Courtesy of McKinsey
I’ve done it. You’ve done it. She has done it. So did he.
What am I talking about? Well, I’m writing about the double D of Digital Drifting.
Just take a look around your immediate environment. Like right now.
Do you see somebody scrolling through Facebook on his smartphone?
Or maybe watching the latest Korean soap drama on her tablet or phablet?
Perhaps he is actively trying to “defend” the “galaxy” by quelling those nefarious “space bugs”.
Imagine what could happen if you just devote half of your DD time to doing something productive on your device. Why you could shift the time spent on mindless consumption towards meaningful pursuits.
Here are tips that you can adopt.
Instead of spending an hour on Facebook each day catching up on the latest gossips, why don’t your split half of that time to network on LinkedIn? Search to connect with like-minded others, read thought educational posts from influencers, and share some useful nuggets there.
Or maybe you can split your commuting activities so that the more productive work (like writing emails or jotting down notes or planning your day) can be done in the mornings when you are fresh. You can then devote your tired and bone-weary self in the evening to the pleasures of DOTS or DOTA!
Yeah I know that many of you hate to write. It’s not natural to you. Your English sucks. You failed your GP.
Well, surprise, surprise!
You have actually written far more in a day than any of your ancestors ever had in a week! Just count all the words you have tapped on Whatsapp, Facebook message, Skype or Twitter!
Use some of that time spent endlessly commenting and chatting towards a bigger piece of long form writing. This can be a blog post, article, or maybe even an eBook or physical book. You’ll not only feel better and more accomplished after that – it’ll probably help you to strengthen your writing and thinking skills!
The most productive people in the world control their calendar. They know precisely which hour of the day they will be involved with what activities.
Some even go all the way – by metering, monitoring and managing what they do during the minutes of their day – all 1,440 of them!
Now I am not asking you to be obsessed with watching your time. That may be counter-productive.
Rather, “batch process” your social engagements and only communicate during certain times of the day. This can be during your lunch breaks, pee breaks or perhaps the evenings when you are least productive.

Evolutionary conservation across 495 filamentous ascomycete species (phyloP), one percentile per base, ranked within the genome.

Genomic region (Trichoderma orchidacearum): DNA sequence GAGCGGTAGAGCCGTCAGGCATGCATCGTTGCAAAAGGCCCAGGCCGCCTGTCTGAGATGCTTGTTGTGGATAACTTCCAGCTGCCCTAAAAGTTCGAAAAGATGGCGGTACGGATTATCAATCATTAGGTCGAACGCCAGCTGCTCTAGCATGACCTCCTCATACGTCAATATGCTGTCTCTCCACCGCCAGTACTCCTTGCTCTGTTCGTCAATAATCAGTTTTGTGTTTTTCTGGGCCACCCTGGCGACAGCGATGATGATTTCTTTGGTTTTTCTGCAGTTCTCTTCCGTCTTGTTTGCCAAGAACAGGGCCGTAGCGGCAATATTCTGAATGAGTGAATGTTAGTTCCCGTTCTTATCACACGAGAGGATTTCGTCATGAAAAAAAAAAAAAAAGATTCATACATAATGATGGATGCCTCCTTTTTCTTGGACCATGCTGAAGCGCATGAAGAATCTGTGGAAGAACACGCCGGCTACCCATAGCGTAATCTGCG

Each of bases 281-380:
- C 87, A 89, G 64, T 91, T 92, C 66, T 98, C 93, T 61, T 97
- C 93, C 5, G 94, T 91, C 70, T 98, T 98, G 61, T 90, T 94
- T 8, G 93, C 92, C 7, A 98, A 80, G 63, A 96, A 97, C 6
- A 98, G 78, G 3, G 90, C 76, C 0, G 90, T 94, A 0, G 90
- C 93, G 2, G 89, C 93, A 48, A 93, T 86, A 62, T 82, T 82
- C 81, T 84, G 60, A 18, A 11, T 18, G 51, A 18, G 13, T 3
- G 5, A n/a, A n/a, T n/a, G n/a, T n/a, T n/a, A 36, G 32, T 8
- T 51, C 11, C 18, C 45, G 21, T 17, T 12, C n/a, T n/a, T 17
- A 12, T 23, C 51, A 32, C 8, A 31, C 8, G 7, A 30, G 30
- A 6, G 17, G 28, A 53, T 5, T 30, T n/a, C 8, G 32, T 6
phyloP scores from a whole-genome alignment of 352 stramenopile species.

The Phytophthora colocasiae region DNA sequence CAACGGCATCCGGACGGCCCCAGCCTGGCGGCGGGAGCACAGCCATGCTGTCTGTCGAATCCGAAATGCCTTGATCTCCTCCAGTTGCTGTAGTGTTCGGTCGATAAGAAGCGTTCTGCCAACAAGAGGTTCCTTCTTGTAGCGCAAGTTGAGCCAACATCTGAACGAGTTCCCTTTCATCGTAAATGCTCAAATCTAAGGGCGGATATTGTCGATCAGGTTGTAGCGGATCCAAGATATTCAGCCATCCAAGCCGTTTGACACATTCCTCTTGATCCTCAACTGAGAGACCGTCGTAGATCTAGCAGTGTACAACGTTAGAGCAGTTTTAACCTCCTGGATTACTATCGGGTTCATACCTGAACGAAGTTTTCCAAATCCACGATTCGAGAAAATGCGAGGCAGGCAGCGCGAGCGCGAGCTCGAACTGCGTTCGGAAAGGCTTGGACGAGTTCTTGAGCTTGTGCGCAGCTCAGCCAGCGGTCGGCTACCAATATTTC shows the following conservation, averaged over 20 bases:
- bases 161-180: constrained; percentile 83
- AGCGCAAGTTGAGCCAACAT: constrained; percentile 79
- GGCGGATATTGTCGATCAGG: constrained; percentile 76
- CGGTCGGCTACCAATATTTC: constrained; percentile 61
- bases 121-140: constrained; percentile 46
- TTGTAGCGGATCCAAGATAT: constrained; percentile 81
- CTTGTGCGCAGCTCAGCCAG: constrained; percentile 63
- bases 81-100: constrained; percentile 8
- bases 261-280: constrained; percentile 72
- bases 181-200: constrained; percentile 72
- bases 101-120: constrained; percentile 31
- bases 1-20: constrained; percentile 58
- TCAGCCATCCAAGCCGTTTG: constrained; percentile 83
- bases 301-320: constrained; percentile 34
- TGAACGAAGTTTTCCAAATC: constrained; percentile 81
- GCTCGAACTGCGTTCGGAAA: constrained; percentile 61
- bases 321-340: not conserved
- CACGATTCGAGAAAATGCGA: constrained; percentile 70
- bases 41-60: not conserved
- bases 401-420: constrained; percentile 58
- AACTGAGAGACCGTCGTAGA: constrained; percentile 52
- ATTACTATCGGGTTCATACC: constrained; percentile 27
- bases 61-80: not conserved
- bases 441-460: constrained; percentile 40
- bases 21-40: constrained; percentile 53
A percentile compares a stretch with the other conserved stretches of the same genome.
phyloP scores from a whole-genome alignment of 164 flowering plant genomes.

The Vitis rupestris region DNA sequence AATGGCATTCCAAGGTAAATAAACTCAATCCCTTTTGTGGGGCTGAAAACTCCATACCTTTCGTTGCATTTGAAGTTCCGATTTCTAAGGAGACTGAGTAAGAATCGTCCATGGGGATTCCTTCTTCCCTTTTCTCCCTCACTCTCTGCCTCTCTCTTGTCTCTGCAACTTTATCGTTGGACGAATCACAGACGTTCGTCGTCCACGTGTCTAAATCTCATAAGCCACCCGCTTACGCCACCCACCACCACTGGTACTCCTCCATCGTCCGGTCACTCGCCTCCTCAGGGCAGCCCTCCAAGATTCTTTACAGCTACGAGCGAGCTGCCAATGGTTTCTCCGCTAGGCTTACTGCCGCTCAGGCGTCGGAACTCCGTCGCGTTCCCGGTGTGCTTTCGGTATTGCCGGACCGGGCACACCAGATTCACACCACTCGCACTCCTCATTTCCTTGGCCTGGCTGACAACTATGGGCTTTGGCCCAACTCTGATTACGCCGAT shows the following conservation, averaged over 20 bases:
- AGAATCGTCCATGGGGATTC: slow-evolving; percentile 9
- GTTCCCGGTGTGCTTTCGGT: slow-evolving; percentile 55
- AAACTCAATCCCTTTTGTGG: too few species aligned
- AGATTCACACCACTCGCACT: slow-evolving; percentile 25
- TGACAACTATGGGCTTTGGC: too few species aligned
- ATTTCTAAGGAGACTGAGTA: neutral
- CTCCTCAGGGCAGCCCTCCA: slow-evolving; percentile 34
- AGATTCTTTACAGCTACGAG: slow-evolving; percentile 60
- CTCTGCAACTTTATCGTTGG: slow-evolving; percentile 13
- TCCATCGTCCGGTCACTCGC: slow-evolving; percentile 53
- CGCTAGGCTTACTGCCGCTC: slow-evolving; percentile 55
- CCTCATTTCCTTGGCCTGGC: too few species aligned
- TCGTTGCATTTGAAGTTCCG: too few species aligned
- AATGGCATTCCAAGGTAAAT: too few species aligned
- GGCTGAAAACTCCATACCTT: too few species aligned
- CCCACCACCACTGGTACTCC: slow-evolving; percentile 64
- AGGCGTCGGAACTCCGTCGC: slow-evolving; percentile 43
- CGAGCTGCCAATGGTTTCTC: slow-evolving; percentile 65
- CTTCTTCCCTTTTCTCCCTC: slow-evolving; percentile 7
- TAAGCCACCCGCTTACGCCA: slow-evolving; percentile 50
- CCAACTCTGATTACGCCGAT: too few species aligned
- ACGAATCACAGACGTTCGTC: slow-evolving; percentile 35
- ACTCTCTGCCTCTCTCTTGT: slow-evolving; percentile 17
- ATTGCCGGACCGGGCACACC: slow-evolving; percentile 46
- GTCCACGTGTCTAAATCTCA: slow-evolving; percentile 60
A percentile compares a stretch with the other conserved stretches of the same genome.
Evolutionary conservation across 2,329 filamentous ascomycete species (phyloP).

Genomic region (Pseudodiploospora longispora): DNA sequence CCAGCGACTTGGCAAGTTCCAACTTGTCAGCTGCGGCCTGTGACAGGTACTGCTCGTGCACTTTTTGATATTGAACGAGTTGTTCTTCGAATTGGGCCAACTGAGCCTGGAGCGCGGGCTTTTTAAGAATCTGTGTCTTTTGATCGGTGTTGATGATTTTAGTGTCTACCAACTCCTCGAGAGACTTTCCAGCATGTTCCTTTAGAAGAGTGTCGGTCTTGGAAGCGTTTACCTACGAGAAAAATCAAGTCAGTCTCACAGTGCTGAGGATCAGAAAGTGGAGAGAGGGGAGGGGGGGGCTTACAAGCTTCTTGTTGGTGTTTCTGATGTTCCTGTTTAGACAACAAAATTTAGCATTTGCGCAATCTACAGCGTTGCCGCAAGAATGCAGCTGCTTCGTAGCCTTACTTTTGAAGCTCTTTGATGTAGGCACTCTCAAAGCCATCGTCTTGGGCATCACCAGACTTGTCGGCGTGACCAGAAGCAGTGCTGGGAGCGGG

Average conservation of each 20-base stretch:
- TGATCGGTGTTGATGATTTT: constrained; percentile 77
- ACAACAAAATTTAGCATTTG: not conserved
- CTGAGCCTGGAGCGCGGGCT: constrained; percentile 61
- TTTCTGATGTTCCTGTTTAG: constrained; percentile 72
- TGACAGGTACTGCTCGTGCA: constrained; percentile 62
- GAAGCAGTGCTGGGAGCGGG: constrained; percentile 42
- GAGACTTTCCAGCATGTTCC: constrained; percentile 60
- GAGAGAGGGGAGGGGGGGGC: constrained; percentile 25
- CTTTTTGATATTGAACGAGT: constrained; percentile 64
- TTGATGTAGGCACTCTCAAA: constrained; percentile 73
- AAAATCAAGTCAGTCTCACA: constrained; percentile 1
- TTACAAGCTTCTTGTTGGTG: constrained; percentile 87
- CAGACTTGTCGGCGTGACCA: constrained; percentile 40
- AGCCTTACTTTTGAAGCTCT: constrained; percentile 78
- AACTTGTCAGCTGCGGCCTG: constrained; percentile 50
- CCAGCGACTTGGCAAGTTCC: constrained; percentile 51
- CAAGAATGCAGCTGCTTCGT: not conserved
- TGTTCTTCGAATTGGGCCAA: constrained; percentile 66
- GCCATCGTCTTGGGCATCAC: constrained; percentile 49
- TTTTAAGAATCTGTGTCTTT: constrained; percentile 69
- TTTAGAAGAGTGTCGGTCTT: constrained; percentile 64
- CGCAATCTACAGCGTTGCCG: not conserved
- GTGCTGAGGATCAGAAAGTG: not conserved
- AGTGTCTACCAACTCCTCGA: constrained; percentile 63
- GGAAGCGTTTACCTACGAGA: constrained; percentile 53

May I confess something? I mute alerts from some of the Whatsapp groups which I am a member of.
Beyond that, I also un-follow some of my overactive friends on Facebook (whom I still love), but whose posts may get me unnecessarily hot under the collar.
When you actively manage how you wish to be contacted, and who takes priority of your time, you gain greater control over your life.
Honestly, much of what gets forwarded in such groups are not really beneficial for the heart and mind. Save your mental and emotional energies for valuable stuff from the people who truly matter.
To increase your influence, seek to publish or share at least one piece of content for every five which you comment on or like, or every 10 which you consume.
The idea here is to force yourself into a creation as opposed to a consumption mode.
Now creation does not have to result in the creation of a magnum opus or a New York Times bestseller. Rather, it should result in the production of a piece of content which you can form and shape – one which adds value to the life of your followers and friends.
One of the habits which have stuck with me all these years is that of taking notes. I scribble tonnes of notes during conferences, workshops and seminars, making sure that I do not miss out on any valuable pointers shared by the speaker.
What about the podcasts which I listen to, or the blogs which I read?
Well, although I may not be as diligent in taking down everything, I do try to make it a point to summarise key lessons learned for my course materials (I conduct a two-day social media marketing workshop) or a blog post.
Similarly, I urge you to document and review what you’ve learned every single day. This can be in the form of a journal, notes on your smartphone, or pointers scribbled somewhere.
The key point of what I have written above is this: your time, energy and attention is limited.
Rather than live out the dramas of other people’s lives, consume sensational news that you can do little about, or slay imaginary foes, make a productive difference in your digital lives.
Convert your time, energies and attention towards fruitful ends. Eventually – and it may be sooner than you think – you will reap a bountiful harvest which exceeds your wildest imagination.
Trust me. I’ve been there. 🙂
PS- This entire post was written on my smartphone during a 50 minute train ride cum brisk walk to work.
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